University of Aberdeen
Current Position Research Fellow
Telephone +44 (0) 1224 273 637
Departments School of Biological Sciences
Quadrat Core Themes Environmental Management
Methods I Use Bio / Geo / Chemical Analytical


Key Research Interests

  • Animal and human energetics
  • Physiological adaptation to different environments
  • Behavioural modifications caused by environmental stress
  • Effect of diet on body composition (human and animal)
  • Measurement of activity, diet and health in school children and adults

Recent Key Papers

  • Huang, Yi; Mendoza, Jazmin Osorio; Hambly, Catherine; Li, Baoguo; Jin, Zengguang; Li, Li; Madizi, Moshen; Hu, Sumei; Speakman, John R; (2020) Limits to sustained energy intake. XXXI. Effect of graded levels of dietary fat on lactation performance in Swiss mice. JEB, 223.
  • Albalawi, Ahmad; Hambly, Catherine; Speakman, John R; (2020) Frequency of Restaurant, Delivery and Takeaway Usage Is Not Related to BMI among Adults in Scotland. Nutrients, 12.
  • Riek, Alexander; Stölzl, Anna; Bernedo, Rodolfo Marquina; Ruf, Thomas; Arnold, Walter; Hambly, Catherine; Speakman, John R; Gerken, Martina; (2019) Energy expenditure and body temperature variations in llamas living in the High Andes of Peru. Scientific Reports, 9.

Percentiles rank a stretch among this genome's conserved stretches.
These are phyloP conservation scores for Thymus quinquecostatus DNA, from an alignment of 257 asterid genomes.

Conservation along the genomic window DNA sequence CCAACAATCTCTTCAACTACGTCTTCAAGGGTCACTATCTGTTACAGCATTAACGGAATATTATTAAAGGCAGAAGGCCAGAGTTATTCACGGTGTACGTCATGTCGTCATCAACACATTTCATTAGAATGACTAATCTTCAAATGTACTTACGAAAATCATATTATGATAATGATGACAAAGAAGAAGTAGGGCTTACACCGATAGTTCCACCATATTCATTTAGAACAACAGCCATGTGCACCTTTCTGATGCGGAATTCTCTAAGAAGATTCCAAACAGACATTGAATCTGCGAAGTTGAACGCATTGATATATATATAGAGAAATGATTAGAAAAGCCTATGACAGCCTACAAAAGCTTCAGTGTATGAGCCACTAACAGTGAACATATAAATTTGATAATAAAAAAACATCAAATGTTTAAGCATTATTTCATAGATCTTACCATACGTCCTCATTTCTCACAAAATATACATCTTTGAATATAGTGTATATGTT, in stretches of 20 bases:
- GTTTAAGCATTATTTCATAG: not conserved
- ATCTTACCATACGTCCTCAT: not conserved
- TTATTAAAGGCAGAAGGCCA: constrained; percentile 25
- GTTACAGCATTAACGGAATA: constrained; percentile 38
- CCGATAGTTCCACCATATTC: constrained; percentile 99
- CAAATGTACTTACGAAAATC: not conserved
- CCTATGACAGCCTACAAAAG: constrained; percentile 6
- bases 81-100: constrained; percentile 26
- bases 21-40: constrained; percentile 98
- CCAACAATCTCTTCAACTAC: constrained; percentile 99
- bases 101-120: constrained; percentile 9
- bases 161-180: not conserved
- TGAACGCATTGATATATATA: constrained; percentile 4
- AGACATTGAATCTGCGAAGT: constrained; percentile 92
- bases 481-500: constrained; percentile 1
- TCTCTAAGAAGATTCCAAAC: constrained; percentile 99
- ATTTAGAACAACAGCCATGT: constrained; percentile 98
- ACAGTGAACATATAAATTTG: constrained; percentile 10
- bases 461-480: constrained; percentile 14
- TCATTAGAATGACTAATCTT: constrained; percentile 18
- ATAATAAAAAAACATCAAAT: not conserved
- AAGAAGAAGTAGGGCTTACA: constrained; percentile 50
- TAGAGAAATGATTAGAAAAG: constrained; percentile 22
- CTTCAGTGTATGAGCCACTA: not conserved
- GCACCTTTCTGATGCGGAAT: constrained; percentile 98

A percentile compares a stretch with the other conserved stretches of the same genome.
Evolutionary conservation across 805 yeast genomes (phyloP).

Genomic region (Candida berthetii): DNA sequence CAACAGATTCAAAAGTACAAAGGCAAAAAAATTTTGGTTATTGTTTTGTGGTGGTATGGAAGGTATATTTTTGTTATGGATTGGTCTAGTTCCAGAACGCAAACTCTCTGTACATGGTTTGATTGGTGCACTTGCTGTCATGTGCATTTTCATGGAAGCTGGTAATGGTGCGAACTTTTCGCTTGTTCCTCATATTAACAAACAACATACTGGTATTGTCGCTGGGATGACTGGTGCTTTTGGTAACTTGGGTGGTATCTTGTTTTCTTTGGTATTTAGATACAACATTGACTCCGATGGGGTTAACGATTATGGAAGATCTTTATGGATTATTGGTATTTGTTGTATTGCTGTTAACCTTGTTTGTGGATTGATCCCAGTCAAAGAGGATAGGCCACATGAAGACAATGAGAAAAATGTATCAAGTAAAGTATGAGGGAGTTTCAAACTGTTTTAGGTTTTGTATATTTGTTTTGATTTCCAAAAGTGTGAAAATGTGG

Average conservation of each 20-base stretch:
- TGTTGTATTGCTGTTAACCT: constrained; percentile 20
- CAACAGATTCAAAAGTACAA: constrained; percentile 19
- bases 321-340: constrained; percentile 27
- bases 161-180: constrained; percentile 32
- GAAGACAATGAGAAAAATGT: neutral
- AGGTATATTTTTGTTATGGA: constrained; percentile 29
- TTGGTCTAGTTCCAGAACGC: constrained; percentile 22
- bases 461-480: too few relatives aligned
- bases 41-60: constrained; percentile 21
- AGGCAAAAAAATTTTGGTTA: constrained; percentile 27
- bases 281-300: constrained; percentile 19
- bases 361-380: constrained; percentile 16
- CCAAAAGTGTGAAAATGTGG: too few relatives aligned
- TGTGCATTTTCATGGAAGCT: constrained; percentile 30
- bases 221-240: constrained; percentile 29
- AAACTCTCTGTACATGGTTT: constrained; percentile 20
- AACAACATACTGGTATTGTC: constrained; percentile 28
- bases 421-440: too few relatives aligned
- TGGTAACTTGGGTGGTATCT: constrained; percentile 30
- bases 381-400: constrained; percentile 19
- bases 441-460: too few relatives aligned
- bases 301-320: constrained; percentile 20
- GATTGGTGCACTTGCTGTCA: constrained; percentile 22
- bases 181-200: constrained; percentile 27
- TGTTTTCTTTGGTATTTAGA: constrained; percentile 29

Summary Title of Current Studentships

  • Environmental and social influences on milk production in dairy cows.
  • Impacts of the thermic effect of food on feeding behaviour in mice: a test of the heat dissipation limits theory.
  • Impacts of Sugar Sweetened Beverage Consumption on Body Weight Regulation.
  • Evaluation of the use of Metabolomics and DNA Metabarcoding in improving the dietary and energy intake assessment.
  • The association between proximity and the density of fast food restaurants around secondary schools and pupils’ health and eating behaviour.
  • The association between the densities of different types of food outlets, their usage and how these may contribute to daily calorie intake and obesity in UK adults.
  • Reconstructing human diet in Scotland from the late iron Age to High medieval period using stable isotope analysis of bone collagen.